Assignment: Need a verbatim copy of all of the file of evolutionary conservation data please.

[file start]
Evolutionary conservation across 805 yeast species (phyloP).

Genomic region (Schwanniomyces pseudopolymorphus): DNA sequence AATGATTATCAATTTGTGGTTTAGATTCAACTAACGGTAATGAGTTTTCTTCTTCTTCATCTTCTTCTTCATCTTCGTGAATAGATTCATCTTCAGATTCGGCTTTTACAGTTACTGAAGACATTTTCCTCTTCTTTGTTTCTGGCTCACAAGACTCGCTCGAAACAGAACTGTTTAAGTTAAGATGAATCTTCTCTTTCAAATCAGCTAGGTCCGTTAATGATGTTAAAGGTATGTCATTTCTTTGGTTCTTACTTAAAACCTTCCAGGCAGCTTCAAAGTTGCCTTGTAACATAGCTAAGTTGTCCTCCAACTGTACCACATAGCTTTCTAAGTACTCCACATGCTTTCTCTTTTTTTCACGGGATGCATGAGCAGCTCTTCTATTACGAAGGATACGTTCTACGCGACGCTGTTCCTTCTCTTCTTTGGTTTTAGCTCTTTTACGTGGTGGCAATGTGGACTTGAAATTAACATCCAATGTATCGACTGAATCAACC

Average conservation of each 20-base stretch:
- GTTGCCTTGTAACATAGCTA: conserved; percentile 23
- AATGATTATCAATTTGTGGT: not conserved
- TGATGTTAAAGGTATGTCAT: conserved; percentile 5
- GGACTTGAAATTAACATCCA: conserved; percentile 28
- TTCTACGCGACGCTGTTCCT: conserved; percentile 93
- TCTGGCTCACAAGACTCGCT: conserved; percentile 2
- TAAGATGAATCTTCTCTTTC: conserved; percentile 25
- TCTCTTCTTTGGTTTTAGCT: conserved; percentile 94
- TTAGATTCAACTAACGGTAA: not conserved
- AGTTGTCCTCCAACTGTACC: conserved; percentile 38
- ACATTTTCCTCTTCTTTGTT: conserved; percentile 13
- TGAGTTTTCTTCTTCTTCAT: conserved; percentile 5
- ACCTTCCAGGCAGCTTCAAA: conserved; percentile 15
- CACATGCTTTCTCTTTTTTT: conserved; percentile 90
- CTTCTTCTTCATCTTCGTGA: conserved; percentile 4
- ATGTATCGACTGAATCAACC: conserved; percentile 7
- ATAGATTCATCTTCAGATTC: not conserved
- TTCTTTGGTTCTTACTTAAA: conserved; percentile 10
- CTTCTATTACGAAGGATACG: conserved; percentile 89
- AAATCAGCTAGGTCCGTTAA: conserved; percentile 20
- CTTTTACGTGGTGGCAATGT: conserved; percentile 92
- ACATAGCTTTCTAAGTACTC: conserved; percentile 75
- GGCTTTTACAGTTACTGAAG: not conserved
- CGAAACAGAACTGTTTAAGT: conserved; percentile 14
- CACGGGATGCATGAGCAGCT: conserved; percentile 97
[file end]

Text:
Evolutionary conservation across 805 yeast species (phyloP).

Genomic region (Schwanniomyces pseudopolymorphus): DNA sequence AATGATTATCAATTTGTGGTTTAGATTCAACTAACGGTAATGAGTTTTCTTCTTCTTCATCTTCTTCTTCATCTTCGTGAATAGATTCATCTTCAGATTCGGCTTTTACAGTTACTGAAGACATTTTCCTCTTCTTTGTTTCTGGCTCACAAGACTCGCTCGAAACAGAACTGTTTAAGTTAAGATGAATCTTCTCTTTCAAATCAGCTAGGTCCGTTAATGATGTTAAAGGTATGTCATTTCTTTGGTTCTTACTTAAAACCTTCCAGGCAGCTTCAAAGTTGCCTTGTAACATAGCTAAGTTGTCCTCCAACTGTACCACATAGCTTTCTAAGTACTCCACATGCTTTCTCTTTTTTTCACGGGATGCATGAGCAGCTCTTCTATTACGAAGGATACGTTCTACGCGACGCTGTTCCTTCTCTTCTTTGGTTTTAGCTCTTTTACGTGGTGGCAATGTGGACTTGAAATTAACATCCAATGTATCGACTGAATCAACC

Average conservation of each 20-base stretch:
- GTTGCCTTGTAACATAGCTA: conserved; percentile 23
- AATGATTATCAATTTGTGGT: not conserved
- TGATGTTAAAGGTATGTCAT: conserved; percentile 5
- GGACTTGAAATTAACATCCA: conserved; percentile 28
- TTCTACGCGACGCTGTTCCT: conserved; percentile 93
- TCTGGCTCACAAGACTCGCT: conserved; percentile 2
- TAAGATGAATCTTCTCTTTC: conserved; percentile 25
- TCTCTTCTTTGGTTTTAGCT: conserved; percentile 94
- TTAGATTCAACTAACGGTAA: not conserved
- AGTTGTCCTCCAACTGTACC: conserved; percentile 38
- ACATTTTCCTCTTCTTTGTT: conserved; percentile 13
- TGAGTTTTCTTCTTCTTCAT: conserved; percentile 5
- ACCTTCCAGGCAGCTTCAAA: conserved; percentile 15
- CACATGCTTTCTCTTTTTTT: conserved; percentile 90
- CTTCTTCTTCATCTTCGTGA: conserved; percentile 4
- ATGTATCGACTGAATCAACC: conserved; percentile 7
- ATAGATTCATCTTCAGATTC: not conserved
- TTCTTTGGTTCTTACTTAAA: conserved; percentile 10
- CTTCTATTACGAAGGATACG: conserved; percentile 89
- AAATCAGCTAGGTCCGTTAA: conserved; percentile 20
- CTTTTACGTGGTGGCAATGT: conserved; percentile 92
- ACATAGCTTTCTAAGTACTC: conserved; percentile 75
- GGCTTTTACAGTTACTGAAG: not conserved
- CGAAACAGAACTGTTTAAGT: conserved; percentile 14
- CACGGGATGCATGAGCAGCT: conserved; percentile 97